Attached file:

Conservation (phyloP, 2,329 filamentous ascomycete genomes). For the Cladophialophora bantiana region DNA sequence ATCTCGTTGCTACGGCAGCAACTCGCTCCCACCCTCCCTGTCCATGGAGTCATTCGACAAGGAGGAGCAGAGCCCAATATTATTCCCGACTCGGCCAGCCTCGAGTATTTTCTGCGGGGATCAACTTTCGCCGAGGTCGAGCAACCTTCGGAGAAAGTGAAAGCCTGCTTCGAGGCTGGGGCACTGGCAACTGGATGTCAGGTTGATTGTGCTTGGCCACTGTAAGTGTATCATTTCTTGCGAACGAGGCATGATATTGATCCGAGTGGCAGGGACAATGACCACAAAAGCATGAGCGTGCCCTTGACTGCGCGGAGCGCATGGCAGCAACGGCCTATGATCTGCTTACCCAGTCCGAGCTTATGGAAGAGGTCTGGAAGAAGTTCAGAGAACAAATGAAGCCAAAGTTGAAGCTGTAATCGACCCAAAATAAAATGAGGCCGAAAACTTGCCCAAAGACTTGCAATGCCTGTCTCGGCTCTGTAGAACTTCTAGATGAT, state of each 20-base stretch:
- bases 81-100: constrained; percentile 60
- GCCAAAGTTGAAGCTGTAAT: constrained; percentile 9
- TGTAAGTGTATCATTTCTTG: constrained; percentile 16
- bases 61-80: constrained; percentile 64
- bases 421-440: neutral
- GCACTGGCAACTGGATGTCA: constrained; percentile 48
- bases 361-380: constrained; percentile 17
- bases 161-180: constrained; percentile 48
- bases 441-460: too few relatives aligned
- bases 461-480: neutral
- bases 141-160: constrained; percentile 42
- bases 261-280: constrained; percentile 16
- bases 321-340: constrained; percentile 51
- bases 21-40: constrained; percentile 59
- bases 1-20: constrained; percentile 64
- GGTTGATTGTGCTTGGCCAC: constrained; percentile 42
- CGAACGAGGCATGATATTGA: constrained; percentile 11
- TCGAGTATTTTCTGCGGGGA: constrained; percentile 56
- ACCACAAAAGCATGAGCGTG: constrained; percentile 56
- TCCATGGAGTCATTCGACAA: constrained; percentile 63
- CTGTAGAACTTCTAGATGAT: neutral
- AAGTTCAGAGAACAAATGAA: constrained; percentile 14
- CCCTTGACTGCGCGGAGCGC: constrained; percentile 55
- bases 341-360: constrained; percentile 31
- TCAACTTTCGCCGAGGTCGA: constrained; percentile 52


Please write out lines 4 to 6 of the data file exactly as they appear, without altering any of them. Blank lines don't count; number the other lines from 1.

- TGTAAGTGTATCATTTCTTG: constrained; percentile 16
- bases 61-80: constrained; percentile 64
- bases 421-440: neutral